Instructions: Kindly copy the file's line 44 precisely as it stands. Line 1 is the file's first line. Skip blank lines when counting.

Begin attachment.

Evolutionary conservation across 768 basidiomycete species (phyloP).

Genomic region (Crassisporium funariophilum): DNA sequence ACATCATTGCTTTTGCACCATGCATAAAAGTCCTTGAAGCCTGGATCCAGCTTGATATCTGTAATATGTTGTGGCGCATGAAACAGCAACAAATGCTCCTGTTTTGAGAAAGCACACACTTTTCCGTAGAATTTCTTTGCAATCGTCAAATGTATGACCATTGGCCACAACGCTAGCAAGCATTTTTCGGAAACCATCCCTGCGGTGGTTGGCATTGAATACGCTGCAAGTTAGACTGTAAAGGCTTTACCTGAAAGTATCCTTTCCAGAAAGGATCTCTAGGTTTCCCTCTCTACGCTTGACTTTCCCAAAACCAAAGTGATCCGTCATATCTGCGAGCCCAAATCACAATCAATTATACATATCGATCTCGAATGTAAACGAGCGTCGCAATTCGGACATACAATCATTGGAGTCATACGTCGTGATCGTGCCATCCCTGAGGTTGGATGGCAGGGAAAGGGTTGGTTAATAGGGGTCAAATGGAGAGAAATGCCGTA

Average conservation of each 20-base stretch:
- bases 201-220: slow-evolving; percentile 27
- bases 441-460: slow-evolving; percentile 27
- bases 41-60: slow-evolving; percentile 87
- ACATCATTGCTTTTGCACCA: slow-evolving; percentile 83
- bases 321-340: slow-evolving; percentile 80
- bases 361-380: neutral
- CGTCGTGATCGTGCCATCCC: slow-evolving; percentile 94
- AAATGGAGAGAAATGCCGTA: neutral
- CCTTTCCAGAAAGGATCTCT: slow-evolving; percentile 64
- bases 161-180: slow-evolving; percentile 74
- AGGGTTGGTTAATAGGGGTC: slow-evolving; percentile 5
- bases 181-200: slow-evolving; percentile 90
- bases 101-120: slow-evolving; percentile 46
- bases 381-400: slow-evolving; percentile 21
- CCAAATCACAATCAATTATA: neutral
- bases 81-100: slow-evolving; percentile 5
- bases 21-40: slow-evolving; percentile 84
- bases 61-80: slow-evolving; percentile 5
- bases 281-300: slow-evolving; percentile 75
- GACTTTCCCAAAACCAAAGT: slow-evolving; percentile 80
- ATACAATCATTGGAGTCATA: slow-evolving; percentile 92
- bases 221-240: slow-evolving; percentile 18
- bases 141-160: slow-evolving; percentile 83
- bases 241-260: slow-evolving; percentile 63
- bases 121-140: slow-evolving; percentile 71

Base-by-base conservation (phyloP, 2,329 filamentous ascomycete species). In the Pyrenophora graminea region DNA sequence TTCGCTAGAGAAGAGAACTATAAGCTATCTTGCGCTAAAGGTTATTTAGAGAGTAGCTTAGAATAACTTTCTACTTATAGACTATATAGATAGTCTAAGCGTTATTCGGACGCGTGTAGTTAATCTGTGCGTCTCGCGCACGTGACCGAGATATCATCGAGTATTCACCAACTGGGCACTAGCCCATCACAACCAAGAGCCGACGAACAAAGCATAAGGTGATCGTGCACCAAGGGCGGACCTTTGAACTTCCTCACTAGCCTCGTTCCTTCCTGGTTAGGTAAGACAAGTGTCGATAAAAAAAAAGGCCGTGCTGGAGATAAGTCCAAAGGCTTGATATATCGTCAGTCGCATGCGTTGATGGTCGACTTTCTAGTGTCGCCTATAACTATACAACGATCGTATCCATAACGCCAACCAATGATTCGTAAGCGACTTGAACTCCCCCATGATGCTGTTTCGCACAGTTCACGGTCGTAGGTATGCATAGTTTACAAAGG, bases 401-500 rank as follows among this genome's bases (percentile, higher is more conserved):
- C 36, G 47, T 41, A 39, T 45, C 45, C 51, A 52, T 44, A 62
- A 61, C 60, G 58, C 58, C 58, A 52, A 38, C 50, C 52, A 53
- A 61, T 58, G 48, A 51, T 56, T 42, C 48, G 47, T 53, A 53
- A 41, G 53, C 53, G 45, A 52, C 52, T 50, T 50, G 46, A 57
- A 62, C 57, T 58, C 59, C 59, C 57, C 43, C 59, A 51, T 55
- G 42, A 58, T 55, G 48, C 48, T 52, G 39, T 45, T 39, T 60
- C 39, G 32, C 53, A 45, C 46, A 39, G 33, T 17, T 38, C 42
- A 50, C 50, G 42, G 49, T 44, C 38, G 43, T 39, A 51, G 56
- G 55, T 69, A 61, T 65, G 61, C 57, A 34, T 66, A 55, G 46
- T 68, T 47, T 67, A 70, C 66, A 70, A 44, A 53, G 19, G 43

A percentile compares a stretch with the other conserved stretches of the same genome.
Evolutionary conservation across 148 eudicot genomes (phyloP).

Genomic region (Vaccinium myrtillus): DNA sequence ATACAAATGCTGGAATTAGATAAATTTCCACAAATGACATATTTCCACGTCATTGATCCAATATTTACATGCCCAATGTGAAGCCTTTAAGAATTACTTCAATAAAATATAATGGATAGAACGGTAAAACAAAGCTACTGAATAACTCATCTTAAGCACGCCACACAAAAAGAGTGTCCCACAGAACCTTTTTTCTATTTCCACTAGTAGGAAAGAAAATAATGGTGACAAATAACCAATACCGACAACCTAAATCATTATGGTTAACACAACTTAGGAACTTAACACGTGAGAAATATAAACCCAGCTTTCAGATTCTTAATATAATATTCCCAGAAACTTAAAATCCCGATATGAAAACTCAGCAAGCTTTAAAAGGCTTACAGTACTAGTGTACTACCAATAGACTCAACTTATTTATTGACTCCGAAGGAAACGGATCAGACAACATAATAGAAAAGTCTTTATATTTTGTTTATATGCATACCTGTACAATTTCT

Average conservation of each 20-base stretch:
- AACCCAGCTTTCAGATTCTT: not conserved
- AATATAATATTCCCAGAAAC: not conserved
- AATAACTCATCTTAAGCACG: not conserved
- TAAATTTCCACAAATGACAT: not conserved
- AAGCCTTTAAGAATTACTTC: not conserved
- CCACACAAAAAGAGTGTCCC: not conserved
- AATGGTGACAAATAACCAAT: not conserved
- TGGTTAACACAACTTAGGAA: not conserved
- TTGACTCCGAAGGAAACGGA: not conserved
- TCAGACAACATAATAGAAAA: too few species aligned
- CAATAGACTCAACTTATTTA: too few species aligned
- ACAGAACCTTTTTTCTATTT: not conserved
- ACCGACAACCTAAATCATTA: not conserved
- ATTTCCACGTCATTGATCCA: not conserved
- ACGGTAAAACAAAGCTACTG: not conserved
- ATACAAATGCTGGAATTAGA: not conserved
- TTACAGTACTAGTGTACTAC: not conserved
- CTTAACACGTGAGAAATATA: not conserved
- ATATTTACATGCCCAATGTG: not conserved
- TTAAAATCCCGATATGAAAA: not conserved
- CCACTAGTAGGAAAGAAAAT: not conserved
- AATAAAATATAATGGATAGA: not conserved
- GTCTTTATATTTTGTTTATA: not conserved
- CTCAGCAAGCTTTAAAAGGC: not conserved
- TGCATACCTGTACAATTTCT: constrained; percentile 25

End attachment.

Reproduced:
- AACCCAGCTTTCAGATTCTT: not conserved